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A Night of Well-Adjusted Ladies

By Rodger Pille · June 5th, 2010 · Fringe

Critic's Pick

After seven years, people who still don’t totally understand what the Cincy Fringe Festival is all about should make plans to see A Night of Well Adjusted Ladies, the perfect example of what’s right and fun about Fringe theater. There are more produced, glossier shows in the lineup, to be sure. There are probably more “important” works as well, whatever that means. But pound for pound, I’m not sure you can find a more accessible, charming and pee-in-your-pants-funny show this week.

The titular well-adjusted ladies are Megan Venzin and Emily Althaus and, to a lesser extent, their mothers. Venzin and Althaus launch into the show by distilling as simply as they can who they are as women right now. They then spend the next 45 minutes or so explaining the maternal forces in their lives that got them there. Each childhood story is funnier than the one before.

Venzin’s mom is a bipolar alcoholic with a boob job and a penchant for QVC benders. Althaus’ mother is a manic narcoleptic from the South, known to curl up and nap in Wal-Mart, McDonald’s or while teaching a class full of kids about science.

The tales could easily have been mean-spirited but aren’t.

Credit the thoughtful writing. The actresses, who also wrote, directed and produced the piece, walk a fine line between milking their family’s dysfunction for yuks and demonstrating that, through their childhood madness, they still felt loved. Maybe not Hallmark movie-of-the-week kind of love. But unconditional love, with warts, 911 calls, nasty fights and everything that happens in the real world.

I lamented recently that some Fringe offerings over the years substituted edgy content for theatricality. I still go to see theater, after all. I want to be moved by presentation and characters as well as by content. So it’s a joy to see a show like this one that hits the right balance with aplomb.

Venzin and Althaus and a pad of paper comprise the cast. They act out each memory on the cozy Coffee Emporium stage with dramatic verve. Mostly they present their stories as monologues, bouncing the spotlight back and forth between them. But the best moments are when they interact. The energy sizzles. It’s also quite cool to see how engaged each actress is in the other’s story. Each is tuned in, laughing, enjoying and supporting her friend.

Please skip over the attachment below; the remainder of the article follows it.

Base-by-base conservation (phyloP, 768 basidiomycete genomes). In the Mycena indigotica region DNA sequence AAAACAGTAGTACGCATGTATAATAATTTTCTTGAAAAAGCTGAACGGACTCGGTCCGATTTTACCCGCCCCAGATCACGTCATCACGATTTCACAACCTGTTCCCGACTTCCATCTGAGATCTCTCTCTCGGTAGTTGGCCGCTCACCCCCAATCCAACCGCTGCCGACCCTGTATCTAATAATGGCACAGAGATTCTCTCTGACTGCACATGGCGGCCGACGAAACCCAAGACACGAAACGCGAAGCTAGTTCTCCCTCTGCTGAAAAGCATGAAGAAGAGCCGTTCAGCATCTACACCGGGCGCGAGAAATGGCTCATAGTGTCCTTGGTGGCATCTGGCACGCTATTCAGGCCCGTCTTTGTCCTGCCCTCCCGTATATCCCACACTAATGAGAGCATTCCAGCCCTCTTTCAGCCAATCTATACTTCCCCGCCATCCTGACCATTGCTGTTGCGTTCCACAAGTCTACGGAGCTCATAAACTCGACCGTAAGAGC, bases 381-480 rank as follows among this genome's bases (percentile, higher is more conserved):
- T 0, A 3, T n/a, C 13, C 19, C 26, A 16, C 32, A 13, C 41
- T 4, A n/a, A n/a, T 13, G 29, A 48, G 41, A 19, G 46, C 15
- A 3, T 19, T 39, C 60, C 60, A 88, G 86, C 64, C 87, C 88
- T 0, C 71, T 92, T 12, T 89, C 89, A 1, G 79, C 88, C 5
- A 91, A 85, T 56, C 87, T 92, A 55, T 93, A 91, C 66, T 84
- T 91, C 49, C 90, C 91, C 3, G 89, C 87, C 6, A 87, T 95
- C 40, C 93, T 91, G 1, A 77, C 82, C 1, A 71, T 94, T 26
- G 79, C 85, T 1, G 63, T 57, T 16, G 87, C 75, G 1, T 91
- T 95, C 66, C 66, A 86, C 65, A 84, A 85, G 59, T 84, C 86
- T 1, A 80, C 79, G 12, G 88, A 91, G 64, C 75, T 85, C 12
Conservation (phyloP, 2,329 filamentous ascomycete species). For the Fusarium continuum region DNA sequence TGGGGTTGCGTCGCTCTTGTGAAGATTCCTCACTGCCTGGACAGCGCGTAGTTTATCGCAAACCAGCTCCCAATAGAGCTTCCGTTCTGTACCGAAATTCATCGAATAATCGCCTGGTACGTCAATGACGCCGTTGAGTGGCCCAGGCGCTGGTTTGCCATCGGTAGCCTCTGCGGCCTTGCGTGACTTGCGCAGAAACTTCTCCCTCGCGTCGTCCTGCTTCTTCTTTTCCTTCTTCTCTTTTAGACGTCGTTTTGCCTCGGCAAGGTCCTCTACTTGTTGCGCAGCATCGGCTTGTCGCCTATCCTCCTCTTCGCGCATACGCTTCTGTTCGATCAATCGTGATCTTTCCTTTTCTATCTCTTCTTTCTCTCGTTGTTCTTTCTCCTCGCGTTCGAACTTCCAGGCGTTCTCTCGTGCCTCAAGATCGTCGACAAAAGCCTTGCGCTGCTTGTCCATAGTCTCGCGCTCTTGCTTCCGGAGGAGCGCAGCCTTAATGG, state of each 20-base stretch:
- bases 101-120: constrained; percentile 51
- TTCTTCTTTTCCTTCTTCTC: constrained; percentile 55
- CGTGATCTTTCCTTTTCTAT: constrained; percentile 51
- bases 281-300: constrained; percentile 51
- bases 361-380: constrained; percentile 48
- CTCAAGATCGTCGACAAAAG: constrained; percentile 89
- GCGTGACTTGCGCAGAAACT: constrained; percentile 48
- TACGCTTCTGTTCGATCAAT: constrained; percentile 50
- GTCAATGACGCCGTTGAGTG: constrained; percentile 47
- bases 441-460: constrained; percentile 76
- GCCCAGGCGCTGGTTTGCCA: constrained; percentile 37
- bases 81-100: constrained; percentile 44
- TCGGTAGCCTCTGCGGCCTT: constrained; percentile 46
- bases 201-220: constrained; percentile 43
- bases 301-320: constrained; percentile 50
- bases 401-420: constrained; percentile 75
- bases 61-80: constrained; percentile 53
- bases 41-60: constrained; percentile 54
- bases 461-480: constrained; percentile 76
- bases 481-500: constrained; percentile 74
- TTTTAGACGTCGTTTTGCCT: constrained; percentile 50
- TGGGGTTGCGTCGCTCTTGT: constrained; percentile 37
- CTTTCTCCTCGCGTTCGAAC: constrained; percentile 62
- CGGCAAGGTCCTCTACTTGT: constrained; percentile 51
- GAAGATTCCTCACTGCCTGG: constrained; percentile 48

Highlights include Venzin’s recounting of her 18th birthday party — or, as she describes it, “a redneck cotillion.” Her well-lubricated mother stole the spotlight with her skimpy swimwear, her unashamed grabbing of her children’s asses and her bloody tumble into the family pool. Althaus shines when she brings to life several supporting characters from her childhood, most notably the McDonald’s worker who needs an explanation for the sleeping mother on the recently mopped floor.

The show wraps on a variation of “your mom” jokes, as the actresses try to top each other with one-line zingers about their moms’ quirks. They even include some audience participation at this point, allowing everyone to commiserate about their own family dysfunction. Well-Adjusted Ladies makes a point to demonstrate that Venzin and Althaus love who they are right now. While audiences might get a chuckle from this form of group therapy, the show seems to say that, through it all, they wouldn’t change a thing.

(Get upcoming performance dates and venue details here.)

 
 
 
 

 

 
06.08.2010 at 12:23 Reply
Here is funny. The subject matter- growing up with alcoholic and narcoleptic mothers- is dark. But rather that explore these difficult challenges imposed by adults on their children as problems, the well adjusted ladies laughed their way through one episode after another. We ended up laughing all the while with them. It was fast and furious and a single missed word could muff a punch line, but it was entertainment that is all too rare most days- extended belly laughs. One of the key elements that made this really work was the obvious affection the ladies have for their mothers. Love and laughter conquer all.

 

 
 
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